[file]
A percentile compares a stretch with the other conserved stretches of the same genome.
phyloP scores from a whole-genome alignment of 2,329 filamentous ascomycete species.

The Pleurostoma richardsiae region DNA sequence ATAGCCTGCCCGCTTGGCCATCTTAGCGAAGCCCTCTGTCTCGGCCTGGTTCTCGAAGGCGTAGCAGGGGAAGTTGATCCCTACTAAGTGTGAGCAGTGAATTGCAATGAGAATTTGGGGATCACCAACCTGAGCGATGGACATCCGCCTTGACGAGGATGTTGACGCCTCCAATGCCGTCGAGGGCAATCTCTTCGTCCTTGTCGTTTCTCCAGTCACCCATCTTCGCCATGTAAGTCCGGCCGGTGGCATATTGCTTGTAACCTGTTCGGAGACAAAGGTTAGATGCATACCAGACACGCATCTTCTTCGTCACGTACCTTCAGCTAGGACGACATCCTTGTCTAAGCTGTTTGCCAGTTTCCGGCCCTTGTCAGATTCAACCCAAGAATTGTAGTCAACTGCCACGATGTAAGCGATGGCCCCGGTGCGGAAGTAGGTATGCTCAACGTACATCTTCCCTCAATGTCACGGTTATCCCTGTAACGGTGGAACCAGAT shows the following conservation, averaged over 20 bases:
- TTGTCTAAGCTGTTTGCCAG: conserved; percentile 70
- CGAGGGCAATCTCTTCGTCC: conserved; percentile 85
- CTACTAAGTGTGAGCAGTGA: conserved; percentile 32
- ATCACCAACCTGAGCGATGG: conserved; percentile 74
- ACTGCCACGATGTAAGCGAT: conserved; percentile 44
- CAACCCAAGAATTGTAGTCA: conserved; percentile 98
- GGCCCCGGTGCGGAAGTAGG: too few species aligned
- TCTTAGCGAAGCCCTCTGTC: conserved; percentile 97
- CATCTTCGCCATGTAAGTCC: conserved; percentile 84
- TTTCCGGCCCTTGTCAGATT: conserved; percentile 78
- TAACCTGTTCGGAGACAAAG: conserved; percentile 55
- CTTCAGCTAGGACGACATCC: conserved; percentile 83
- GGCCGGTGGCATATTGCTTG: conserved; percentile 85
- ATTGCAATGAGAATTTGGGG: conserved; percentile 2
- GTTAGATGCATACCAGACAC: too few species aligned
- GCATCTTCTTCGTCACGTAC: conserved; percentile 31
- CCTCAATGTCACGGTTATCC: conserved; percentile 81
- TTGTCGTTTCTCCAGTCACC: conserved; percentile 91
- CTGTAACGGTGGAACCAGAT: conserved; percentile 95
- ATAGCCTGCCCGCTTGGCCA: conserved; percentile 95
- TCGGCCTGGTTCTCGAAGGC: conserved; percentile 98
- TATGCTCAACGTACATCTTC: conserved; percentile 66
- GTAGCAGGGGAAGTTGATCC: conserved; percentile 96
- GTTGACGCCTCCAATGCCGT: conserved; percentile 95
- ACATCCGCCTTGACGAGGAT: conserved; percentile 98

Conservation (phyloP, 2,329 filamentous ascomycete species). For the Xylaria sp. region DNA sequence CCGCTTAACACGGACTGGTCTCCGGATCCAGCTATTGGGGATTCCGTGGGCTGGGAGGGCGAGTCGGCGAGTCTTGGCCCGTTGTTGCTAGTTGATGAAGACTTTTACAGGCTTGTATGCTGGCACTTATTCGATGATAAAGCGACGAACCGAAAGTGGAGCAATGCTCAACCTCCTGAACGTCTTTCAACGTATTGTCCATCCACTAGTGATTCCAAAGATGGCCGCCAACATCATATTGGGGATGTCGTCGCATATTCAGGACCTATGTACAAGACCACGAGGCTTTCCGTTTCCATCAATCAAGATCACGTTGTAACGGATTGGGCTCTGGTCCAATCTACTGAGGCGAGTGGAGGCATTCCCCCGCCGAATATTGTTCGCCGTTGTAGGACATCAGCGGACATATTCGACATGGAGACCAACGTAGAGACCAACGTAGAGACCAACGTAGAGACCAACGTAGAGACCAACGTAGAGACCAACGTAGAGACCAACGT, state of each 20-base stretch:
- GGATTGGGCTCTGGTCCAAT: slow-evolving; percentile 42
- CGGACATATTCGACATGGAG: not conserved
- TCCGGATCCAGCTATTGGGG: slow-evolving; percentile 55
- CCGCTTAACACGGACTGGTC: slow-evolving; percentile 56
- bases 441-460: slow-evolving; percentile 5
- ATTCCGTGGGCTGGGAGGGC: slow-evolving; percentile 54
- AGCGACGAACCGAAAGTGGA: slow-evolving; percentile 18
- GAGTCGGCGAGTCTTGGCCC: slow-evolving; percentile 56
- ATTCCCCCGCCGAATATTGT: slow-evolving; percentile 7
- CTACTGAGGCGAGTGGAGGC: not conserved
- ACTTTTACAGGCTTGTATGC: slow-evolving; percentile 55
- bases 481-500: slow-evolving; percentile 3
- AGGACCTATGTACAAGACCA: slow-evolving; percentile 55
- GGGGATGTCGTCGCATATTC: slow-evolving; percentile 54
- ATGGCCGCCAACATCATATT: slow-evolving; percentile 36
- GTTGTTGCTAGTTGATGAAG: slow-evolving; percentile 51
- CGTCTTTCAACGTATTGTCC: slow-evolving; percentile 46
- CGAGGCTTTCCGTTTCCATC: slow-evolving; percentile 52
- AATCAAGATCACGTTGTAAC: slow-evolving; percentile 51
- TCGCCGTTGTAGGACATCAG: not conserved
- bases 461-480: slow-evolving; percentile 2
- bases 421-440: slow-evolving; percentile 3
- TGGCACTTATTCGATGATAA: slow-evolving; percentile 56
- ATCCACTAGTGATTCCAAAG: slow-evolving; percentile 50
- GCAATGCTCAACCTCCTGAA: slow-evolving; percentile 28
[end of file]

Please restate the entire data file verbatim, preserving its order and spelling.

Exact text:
A percentile compares a stretch with the other conserved stretches of the same genome.
phyloP scores from a whole-genome alignment of 2,329 filamentous ascomycete species.

The Pleurostoma richardsiae region DNA sequence ATAGCCTGCCCGCTTGGCCATCTTAGCGAAGCCCTCTGTCTCGGCCTGGTTCTCGAAGGCGTAGCAGGGGAAGTTGATCCCTACTAAGTGTGAGCAGTGAATTGCAATGAGAATTTGGGGATCACCAACCTGAGCGATGGACATCCGCCTTGACGAGGATGTTGACGCCTCCAATGCCGTCGAGGGCAATCTCTTCGTCCTTGTCGTTTCTCCAGTCACCCATCTTCGCCATGTAAGTCCGGCCGGTGGCATATTGCTTGTAACCTGTTCGGAGACAAAGGTTAGATGCATACCAGACACGCATCTTCTTCGTCACGTACCTTCAGCTAGGACGACATCCTTGTCTAAGCTGTTTGCCAGTTTCCGGCCCTTGTCAGATTCAACCCAAGAATTGTAGTCAACTGCCACGATGTAAGCGATGGCCCCGGTGCGGAAGTAGGTATGCTCAACGTACATCTTCCCTCAATGTCACGGTTATCCCTGTAACGGTGGAACCAGAT shows the following conservation, averaged over 20 bases:
- TTGTCTAAGCTGTTTGCCAG: conserved; percentile 70
- CGAGGGCAATCTCTTCGTCC: conserved; percentile 85
- CTACTAAGTGTGAGCAGTGA: conserved; percentile 32
- ATCACCAACCTGAGCGATGG: conserved; percentile 74
- ACTGCCACGATGTAAGCGAT: conserved; percentile 44
- CAACCCAAGAATTGTAGTCA: conserved; percentile 98
- GGCCCCGGTGCGGAAGTAGG: too few species aligned
- TCTTAGCGAAGCCCTCTGTC: conserved; percentile 97
- CATCTTCGCCATGTAAGTCC: conserved; percentile 84
- TTTCCGGCCCTTGTCAGATT: conserved; percentile 78
- TAACCTGTTCGGAGACAAAG: conserved; percentile 55
- CTTCAGCTAGGACGACATCC: conserved; percentile 83
- GGCCGGTGGCATATTGCTTG: conserved; percentile 85
- ATTGCAATGAGAATTTGGGG: conserved; percentile 2
- GTTAGATGCATACCAGACAC: too few species aligned
- GCATCTTCTTCGTCACGTAC: conserved; percentile 31
- CCTCAATGTCACGGTTATCC: conserved; percentile 81
- TTGTCGTTTCTCCAGTCACC: conserved; percentile 91
- CTGTAACGGTGGAACCAGAT: conserved; percentile 95
- ATAGCCTGCCCGCTTGGCCA: conserved; percentile 95
- TCGGCCTGGTTCTCGAAGGC: conserved; percentile 98
- TATGCTCAACGTACATCTTC: conserved; percentile 66
- GTAGCAGGGGAAGTTGATCC: conserved; percentile 96
- GTTGACGCCTCCAATGCCGT: conserved; percentile 95
- ACATCCGCCTTGACGAGGAT: conserved; percentile 98

Conservation (phyloP, 2,329 filamentous ascomycete species). For the Xylaria sp. region DNA sequence CCGCTTAACACGGACTGGTCTCCGGATCCAGCTATTGGGGATTCCGTGGGCTGGGAGGGCGAGTCGGCGAGTCTTGGCCCGTTGTTGCTAGTTGATGAAGACTTTTACAGGCTTGTATGCTGGCACTTATTCGATGATAAAGCGACGAACCGAAAGTGGAGCAATGCTCAACCTCCTGAACGTCTTTCAACGTATTGTCCATCCACTAGTGATTCCAAAGATGGCCGCCAACATCATATTGGGGATGTCGTCGCATATTCAGGACCTATGTACAAGACCACGAGGCTTTCCGTTTCCATCAATCAAGATCACGTTGTAACGGATTGGGCTCTGGTCCAATCTACTGAGGCGAGTGGAGGCATTCCCCCGCCGAATATTGTTCGCCGTTGTAGGACATCAGCGGACATATTCGACATGGAGACCAACGTAGAGACCAACGTAGAGACCAACGTAGAGACCAACGTAGAGACCAACGTAGAGACCAACGTAGAGACCAACGT, state of each 20-base stretch:
- GGATTGGGCTCTGGTCCAAT: slow-evolving; percentile 42
- CGGACATATTCGACATGGAG: not conserved
- TCCGGATCCAGCTATTGGGG: slow-evolving; percentile 55
- CCGCTTAACACGGACTGGTC: slow-evolving; percentile 56
- bases 441-460: slow-evolving; percentile 5
- ATTCCGTGGGCTGGGAGGGC: slow-evolving; percentile 54
- AGCGACGAACCGAAAGTGGA: slow-evolving; percentile 18
- GAGTCGGCGAGTCTTGGCCC: slow-evolving; percentile 56
- ATTCCCCCGCCGAATATTGT: slow-evolving; percentile 7
- CTACTGAGGCGAGTGGAGGC: not conserved
- ACTTTTACAGGCTTGTATGC: slow-evolving; percentile 55
- bases 481-500: slow-evolving; percentile 3
- AGGACCTATGTACAAGACCA: slow-evolving; percentile 55
- GGGGATGTCGTCGCATATTC: slow-evolving; percentile 54
- ATGGCCGCCAACATCATATT: slow-evolving; percentile 36
- GTTGTTGCTAGTTGATGAAG: slow-evolving; percentile 51
- CGTCTTTCAACGTATTGTCC: slow-evolving; percentile 46
- CGAGGCTTTCCGTTTCCATC: slow-evolving; percentile 52
- AATCAAGATCACGTTGTAAC: slow-evolving; percentile 51
- TCGCCGTTGTAGGACATCAG: not conserved
- bases 461-480: slow-evolving; percentile 2
- bases 421-440: slow-evolving; percentile 3
- TGGCACTTATTCGATGATAA: slow-evolving; percentile 56
- ATCCACTAGTGATTCCAAAG: slow-evolving; percentile 50
- GCAATGCTCAACCTCCTGAA: slow-evolving; percentile 28